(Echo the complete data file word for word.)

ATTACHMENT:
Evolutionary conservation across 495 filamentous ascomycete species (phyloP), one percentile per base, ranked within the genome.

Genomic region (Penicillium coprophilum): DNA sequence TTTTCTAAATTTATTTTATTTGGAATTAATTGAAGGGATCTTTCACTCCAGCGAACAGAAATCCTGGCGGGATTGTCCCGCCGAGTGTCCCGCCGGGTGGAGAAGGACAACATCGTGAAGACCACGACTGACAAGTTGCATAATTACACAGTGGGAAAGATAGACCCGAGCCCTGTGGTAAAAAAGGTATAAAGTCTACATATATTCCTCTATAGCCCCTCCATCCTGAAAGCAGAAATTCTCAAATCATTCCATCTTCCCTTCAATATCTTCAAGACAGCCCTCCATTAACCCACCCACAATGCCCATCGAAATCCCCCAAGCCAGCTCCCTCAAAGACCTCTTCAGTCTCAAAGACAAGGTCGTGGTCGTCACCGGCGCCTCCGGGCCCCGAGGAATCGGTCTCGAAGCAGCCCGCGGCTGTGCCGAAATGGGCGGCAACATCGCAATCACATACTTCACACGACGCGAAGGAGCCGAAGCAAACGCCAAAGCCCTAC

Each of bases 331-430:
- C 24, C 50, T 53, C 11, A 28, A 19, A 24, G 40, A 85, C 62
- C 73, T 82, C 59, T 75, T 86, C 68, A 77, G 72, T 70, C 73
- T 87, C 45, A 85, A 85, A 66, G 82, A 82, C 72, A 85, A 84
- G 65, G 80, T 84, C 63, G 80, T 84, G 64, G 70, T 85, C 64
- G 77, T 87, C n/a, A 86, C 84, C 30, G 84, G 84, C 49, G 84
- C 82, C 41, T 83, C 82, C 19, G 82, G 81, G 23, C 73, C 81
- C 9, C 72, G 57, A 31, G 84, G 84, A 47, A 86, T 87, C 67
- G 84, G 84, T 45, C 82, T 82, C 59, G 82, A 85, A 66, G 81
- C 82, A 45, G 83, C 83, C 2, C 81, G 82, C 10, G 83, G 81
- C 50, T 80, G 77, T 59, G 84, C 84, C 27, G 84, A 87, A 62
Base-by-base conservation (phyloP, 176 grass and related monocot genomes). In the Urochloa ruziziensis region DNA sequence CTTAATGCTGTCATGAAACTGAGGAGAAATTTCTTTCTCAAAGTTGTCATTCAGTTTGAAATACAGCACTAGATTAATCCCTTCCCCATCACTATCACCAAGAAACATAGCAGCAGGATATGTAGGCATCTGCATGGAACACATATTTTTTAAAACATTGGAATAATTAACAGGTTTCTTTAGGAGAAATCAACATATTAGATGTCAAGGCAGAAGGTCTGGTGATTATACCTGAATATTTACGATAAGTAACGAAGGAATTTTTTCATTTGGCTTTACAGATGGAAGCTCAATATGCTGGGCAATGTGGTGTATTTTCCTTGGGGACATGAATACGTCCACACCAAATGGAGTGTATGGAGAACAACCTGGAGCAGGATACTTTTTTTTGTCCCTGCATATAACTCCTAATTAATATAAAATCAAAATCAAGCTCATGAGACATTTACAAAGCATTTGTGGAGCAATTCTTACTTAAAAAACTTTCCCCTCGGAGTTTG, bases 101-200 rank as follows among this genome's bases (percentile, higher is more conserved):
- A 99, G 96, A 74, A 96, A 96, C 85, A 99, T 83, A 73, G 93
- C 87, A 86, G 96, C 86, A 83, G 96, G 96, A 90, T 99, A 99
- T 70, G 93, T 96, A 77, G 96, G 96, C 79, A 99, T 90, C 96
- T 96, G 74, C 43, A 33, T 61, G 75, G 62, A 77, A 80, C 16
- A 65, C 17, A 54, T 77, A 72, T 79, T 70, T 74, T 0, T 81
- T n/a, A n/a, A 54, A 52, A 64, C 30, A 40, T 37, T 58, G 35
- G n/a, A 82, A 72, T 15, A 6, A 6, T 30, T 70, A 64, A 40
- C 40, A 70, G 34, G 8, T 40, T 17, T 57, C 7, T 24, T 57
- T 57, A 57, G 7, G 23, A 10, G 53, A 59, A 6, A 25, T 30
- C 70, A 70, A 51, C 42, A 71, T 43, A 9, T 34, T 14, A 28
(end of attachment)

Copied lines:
Evolutionary conservation across 495 filamentous ascomycete species (phyloP), one percentile per base, ranked within the genome.

Genomic region (Penicillium coprophilum): DNA sequence TTTTCTAAATTTATTTTATTTGGAATTAATTGAAGGGATCTTTCACTCCAGCGAACAGAAATCCTGGCGGGATTGTCCCGCCGAGTGTCCCGCCGGGTGGAGAAGGACAACATCGTGAAGACCACGACTGACAAGTTGCATAATTACACAGTGGGAAAGATAGACCCGAGCCCTGTGGTAAAAAAGGTATAAAGTCTACATATATTCCTCTATAGCCCCTCCATCCTGAAAGCAGAAATTCTCAAATCATTCCATCTTCCCTTCAATATCTTCAAGACAGCCCTCCATTAACCCACCCACAATGCCCATCGAAATCCCCCAAGCCAGCTCCCTCAAAGACCTCTTCAGTCTCAAAGACAAGGTCGTGGTCGTCACCGGCGCCTCCGGGCCCCGAGGAATCGGTCTCGAAGCAGCCCGCGGCTGTGCCGAAATGGGCGGCAACATCGCAATCACATACTTCACACGACGCGAAGGAGCCGAAGCAAACGCCAAAGCCCTAC

Each of bases 331-430:
- C 24, C 50, T 53, C 11, A 28, A 19, A 24, G 40, A 85, C 62
- C 73, T 82, C 59, T 75, T 86, C 68, A 77, G 72, T 70, C 73
- T 87, C 45, A 85, A 85, A 66, G 82, A 82, C 72, A 85, A 84
- G 65, G 80, T 84, C 63, G 80, T 84, G 64, G 70, T 85, C 64
- G 77, T 87, C n/a, A 86, C 84, C 30, G 84, G 84, C 49, G 84
- C 82, C 41, T 83, C 82, C 19, G 82, G 81, G 23, C 73, C 81
- C 9, C 72, G 57, A 31, G 84, G 84, A 47, A 86, T 87, C 67
- G 84, G 84, T 45, C 82, T 82, C 59, G 82, A 85, A 66, G 81
- C 82, A 45, G 83, C 83, C 2, C 81, G 82, C 10, G 83, G 81
- C 50, T 80, G 77, T 59, G 84, C 84, C 27, G 84, A 87, A 62
Base-by-base conservation (phyloP, 176 grass and related monocot genomes). In the Urochloa ruziziensis region DNA sequence CTTAATGCTGTCATGAAACTGAGGAGAAATTTCTTTCTCAAAGTTGTCATTCAGTTTGAAATACAGCACTAGATTAATCCCTTCCCCATCACTATCACCAAGAAACATAGCAGCAGGATATGTAGGCATCTGCATGGAACACATATTTTTTAAAACATTGGAATAATTAACAGGTTTCTTTAGGAGAAATCAACATATTAGATGTCAAGGCAGAAGGTCTGGTGATTATACCTGAATATTTACGATAAGTAACGAAGGAATTTTTTCATTTGGCTTTACAGATGGAAGCTCAATATGCTGGGCAATGTGGTGTATTTTCCTTGGGGACATGAATACGTCCACACCAAATGGAGTGTATGGAGAACAACCTGGAGCAGGATACTTTTTTTTGTCCCTGCATATAACTCCTAATTAATATAAAATCAAAATCAAGCTCATGAGACATTTACAAAGCATTTGTGGAGCAATTCTTACTTAAAAAACTTTCCCCTCGGAGTTTG, bases 101-200 rank as follows among this genome's bases (percentile, higher is more conserved):
- A 99, G 96, A 74, A 96, A 96, C 85, A 99, T 83, A 73, G 93
- C 87, A 86, G 96, C 86, A 83, G 96, G 96, A 90, T 99, A 99
- T 70, G 93, T 96, A 77, G 96, G 96, C 79, A 99, T 90, C 96
- T 96, G 74, C 43, A 33, T 61, G 75, G 62, A 77, A 80, C 16
- A 65, C 17, A 54, T 77, A 72, T 79, T 70, T 74, T 0, T 81
- T n/a, A n/a, A 54, A 52, A 64, C 30, A 40, T 37, T 58, G 35
- G n/a, A 82, A 72, T 15, A 6, A 6, T 30, T 70, A 64, A 40
- C 40, A 70, G 34, G 8, T 40, T 17, T 57, C 7, T 24, T 57
- T 57, A 57, G 7, G 23, A 10, G 53, A 59, A 6, A 25, T 30
- C 70, A 70, A 51, C 42, A 71, T 43, A 9, T 34, T 14, A 28